I finally published the first episode of my book on writing: Parts of Story: Plot!

To celebrate, and to say a big, huge, massive thank you! to my readers, if you subscribed to my email list before today then you should have received an email telling you how to download a free copy. You don't have to sign anything, there are no strings. I just want to give you the book for free. (Because all good things come to an end, this offer will expire May 26, 2014.) 

If you hadn't subscribed to my newsletter before today you can still get Parts of Story: Plot for free. Just subscribe to my newsletter and then contact me and ask for the book. 

Back to writing about writing ...


A couple of weeks ago I received feedback from one of my beta readers about my manuscript for Parts of Story. He said, "Great book! But I don't understand how scenes and sequels are related to overall story structure."

Oops! I corrected that before I published my book, but the more I thought about the subject, the more I wanted to expand on what I wrote. So ... blog post!

Jack Bickham: Scene & Structure


I just finished reading a terrific book on writing. I almost said "the best book on writing I've ever read" but there are so many great books on writing I couldn't possibly pick a favorite. At the moment, Jack Bickham's Scene & Structure and Stephen King's On Writing are definitely at the top of my favorites list, though for different reasons.

Although both Scene & Structure and On Writing seem to have been written with beginning writers in mind (though they have a lot to offer writers of every level of experience) the authors approach their topic—how to write—in very different ways. King focuses more on the art of writing while Bickham focuses more on the craft of writing. 

The Craft Of Writing


Let's get the definitions out of the way.

A scene is:


"A scene is a unit of conflict, of struggle, lived through by character and reader. It’s a blow-by-blow account of somebody’s time-unified effort to attain an immediate goal despite face-to-face opposition." (Dwight V. Swain, Techniques of the Selling Writer)

A sequel is:


"A sequel is a unit of transition that links two scenes, like the coupler between two railroad cars. It sets forth your focal character’s reaction to the scene just completed, and provides him with motivation for the scene next to come." (Dwight V. Swain, Techniques of the Selling Writer)

You may think it's odd that I raved about Jack Bickham's book and then used definitions from Dwight V. Swain's. Swain was Bickham's teacher, his mentor and his friend. Bickham is expanding on what Swain said, he's filtering it through is own understanding and experience, but it's the same system.[1]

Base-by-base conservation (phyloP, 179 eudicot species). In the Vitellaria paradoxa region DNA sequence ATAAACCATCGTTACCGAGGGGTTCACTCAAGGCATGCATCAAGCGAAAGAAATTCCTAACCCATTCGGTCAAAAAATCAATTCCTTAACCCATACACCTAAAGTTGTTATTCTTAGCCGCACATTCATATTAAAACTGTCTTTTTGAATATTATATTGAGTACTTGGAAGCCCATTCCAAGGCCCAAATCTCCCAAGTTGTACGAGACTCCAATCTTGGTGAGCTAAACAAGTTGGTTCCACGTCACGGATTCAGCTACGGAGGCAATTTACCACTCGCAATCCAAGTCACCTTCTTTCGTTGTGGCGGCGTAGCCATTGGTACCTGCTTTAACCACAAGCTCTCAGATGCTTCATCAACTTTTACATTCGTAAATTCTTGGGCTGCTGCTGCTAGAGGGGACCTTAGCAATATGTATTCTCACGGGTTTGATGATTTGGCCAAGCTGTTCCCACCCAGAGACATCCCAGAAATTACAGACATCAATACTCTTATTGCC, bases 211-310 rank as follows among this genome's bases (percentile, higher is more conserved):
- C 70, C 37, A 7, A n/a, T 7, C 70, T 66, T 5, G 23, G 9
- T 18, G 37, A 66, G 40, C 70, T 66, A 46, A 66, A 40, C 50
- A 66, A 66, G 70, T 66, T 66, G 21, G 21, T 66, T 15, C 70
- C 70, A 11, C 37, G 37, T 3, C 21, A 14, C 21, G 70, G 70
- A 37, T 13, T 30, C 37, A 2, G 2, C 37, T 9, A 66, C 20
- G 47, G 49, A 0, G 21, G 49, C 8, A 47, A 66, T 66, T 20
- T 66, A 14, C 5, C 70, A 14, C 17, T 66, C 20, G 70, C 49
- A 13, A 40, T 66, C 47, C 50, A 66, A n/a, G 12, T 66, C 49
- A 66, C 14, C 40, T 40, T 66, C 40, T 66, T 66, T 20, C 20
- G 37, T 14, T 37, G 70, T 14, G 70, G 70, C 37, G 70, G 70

A sequence is:


A daisy chain of scenes and sequels that has a beginning, middle and end and which is unified by an idea. 

An act is:


A daisy chain of sequences. Just like each scene and sequence has a beginning so does every act. A beginning, a middle and end. Acts, in turn, combine to form the major structural bones of a story.

The Three Act Structure


As we've just seen, scene-sequel pairs make up sequences, sequences compose acts and acts form the skeleton of a story.

How many acts? It doesn't matter. Three acts, four acts, two acts, one act, six acts, you name it. One of the most popular--and most useful--structures is the three act structure (or the four act structure that simply chops the second act down the middle to yield four equal parts). 

I'm not going to go over this structure in detail since I've stepped through it in my post: Story Structure (I've updated that post in my book).

Sequences and Acts


Typically, there are two sequences in the first act, four sequences in the second act and two sequences in the third act. (For more about sequences see, The Eight Sequences, over at ScriptLab.com.)

That's it! That's how scenes and sequels fit into acts. Of course that's the bare bones, the basics. In the future I want to go over the structure of scenes and sequels in more detail, as well as how scenes flow into sequels and vice versa. At the end of Scene & Structure Jack Bickham gives the structure of a complete (hypothetical) 50,000 word suspense novel. I won't go that far, but if you're interested I would encourage you to get ahold of his book and study it.

Good writing!

References/Notes/Links


1. Jack Bickham wrote: "This book is dedicated to the memory of Dwight V. Swain: writer, teacher and friend. Without him, I would have had no career as a novelist."